For the first time in 22 years the Council of Fashion Designers of America (CFDA) announced it would rethink the format of one of the most iconic events within the industry: New York Fashion Week. Since a phenomenon called “the burnout” caused many of fashion’s biggest influencers to leave, the fashion industry has been under close scrutiny. The infamous “burnout” was sparked when many leading industry creatives such as Alexander Wang, Raf Simons Albar Elbaz and now Grace Coddington stepped down from their roles as head designers and creative director of Vogue, respectively. It was announced in December that the CFDA sought out the Boston Consulting Group, whom the CFDA previously sought out to conduct a study regarding the future of the fashion, to conduct a study specific to the future of fashion shows.
The current format of New York Fashion Week consists of two shoes a year, where spring/summer collections are presented in September and the fall/winter collections are presented in February. The upcoming collections are presented well in advance of their in-store premiere. As a result, consumers are confused since the coverage and social media posts are delivered in real time.
Consumers now have 24/7 access to fashion shows through their Instagram feeds and industry influencers’ Snapchat accounts. Newspapers and magazines are no longer a consumer’s sole source into the elite world of fashion. So what does that mean for the media, who have dutifully reported fashion news and trends? It means news must evolve.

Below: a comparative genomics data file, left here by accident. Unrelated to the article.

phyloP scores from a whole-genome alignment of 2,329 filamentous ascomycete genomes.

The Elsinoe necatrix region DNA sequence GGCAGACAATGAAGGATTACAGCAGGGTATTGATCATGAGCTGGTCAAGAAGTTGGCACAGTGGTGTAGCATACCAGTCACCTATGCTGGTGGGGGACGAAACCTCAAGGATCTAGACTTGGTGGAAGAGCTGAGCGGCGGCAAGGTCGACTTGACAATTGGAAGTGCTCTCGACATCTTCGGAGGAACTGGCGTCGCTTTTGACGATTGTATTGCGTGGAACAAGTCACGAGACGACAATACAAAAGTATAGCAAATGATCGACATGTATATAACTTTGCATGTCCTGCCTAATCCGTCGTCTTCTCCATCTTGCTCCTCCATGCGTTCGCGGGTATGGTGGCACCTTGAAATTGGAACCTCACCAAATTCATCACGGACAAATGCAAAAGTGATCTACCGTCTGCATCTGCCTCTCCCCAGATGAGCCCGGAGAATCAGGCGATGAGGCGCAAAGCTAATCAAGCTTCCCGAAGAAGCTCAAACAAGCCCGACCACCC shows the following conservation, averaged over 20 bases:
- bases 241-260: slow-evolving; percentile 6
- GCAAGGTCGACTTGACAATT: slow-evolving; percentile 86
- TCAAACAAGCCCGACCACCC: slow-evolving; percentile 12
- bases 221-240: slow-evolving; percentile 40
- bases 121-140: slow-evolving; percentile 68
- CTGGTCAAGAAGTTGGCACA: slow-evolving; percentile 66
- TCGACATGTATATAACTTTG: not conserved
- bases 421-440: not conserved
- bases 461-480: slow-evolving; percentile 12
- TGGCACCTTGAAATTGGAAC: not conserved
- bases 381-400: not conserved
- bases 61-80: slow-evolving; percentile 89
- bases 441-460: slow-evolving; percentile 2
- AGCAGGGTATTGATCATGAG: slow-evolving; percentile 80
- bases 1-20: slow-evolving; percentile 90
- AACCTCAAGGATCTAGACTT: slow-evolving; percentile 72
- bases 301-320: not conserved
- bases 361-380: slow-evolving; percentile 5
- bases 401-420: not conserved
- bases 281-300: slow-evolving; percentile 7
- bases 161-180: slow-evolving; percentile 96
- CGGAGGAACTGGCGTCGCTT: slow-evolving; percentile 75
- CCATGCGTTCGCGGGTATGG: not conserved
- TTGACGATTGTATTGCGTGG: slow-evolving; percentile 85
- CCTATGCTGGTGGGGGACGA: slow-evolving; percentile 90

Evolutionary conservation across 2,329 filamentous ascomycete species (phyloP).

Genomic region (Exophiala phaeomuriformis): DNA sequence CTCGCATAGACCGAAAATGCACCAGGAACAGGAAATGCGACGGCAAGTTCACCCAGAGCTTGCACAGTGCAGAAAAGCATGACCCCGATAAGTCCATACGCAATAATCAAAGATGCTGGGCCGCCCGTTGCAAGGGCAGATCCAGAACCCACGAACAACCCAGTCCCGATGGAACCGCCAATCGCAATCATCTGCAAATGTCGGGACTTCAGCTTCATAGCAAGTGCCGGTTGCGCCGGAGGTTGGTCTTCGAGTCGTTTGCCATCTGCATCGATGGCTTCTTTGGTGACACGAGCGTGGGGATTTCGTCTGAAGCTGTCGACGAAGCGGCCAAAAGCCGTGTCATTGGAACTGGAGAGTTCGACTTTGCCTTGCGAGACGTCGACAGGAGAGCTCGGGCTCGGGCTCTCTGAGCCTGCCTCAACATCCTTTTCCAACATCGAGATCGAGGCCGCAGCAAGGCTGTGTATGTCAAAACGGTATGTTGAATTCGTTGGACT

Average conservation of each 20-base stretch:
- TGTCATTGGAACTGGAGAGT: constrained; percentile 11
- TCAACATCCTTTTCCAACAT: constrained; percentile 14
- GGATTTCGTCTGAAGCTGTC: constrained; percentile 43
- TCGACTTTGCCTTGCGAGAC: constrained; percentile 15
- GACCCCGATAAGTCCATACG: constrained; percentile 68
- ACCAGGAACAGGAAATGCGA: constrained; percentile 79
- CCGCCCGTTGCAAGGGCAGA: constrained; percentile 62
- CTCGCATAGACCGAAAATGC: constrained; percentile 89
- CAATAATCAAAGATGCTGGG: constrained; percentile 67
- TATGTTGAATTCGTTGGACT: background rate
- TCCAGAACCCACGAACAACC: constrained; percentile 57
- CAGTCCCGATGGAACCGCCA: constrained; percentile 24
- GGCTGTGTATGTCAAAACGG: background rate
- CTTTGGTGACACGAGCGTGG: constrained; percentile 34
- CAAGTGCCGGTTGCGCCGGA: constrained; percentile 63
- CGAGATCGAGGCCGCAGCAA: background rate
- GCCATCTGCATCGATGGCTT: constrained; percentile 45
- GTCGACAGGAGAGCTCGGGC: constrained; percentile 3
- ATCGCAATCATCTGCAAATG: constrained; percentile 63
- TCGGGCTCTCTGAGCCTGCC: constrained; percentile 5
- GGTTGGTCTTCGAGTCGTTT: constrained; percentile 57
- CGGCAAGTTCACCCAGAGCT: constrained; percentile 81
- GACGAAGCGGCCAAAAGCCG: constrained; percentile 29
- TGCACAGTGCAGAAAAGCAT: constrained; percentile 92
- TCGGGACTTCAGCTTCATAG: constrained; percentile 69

Looking ahead at this coming fashion week, it will remain true to its traditional roots with a few exceptions. As we saw last season, long gone are the traditional white tents of Bryant Park and the chic shine of Lincoln Center. The industry has traded in for the minimalist and industrial Skylight Clarkson Sq. Designer Rebecca Minkoff told Women’s Wear Daily she would be presenting her spring collection rather than her fall/winter this February. She did so in an effort that agrees with CFDA President Diane Von Furstenberg’s vision for the future of fashion week. A vision of a fashion week that is for the consumers rather than the press. Moreover Minkoff is going to make sure 30 to 50 percent of her audience are consumers.
Minkoff may be one of the first designers to move in this direction but she certainly won’t be the last. The format of New York Fashion Week is outdated and elitist for an industry that has made great strides in recent years to open itself to the masses. New York Fashion Week must and will evolve.
A version of this article appeared in the Monday, Jan. 25 print edition. Email Gabriella Bower at [email protected]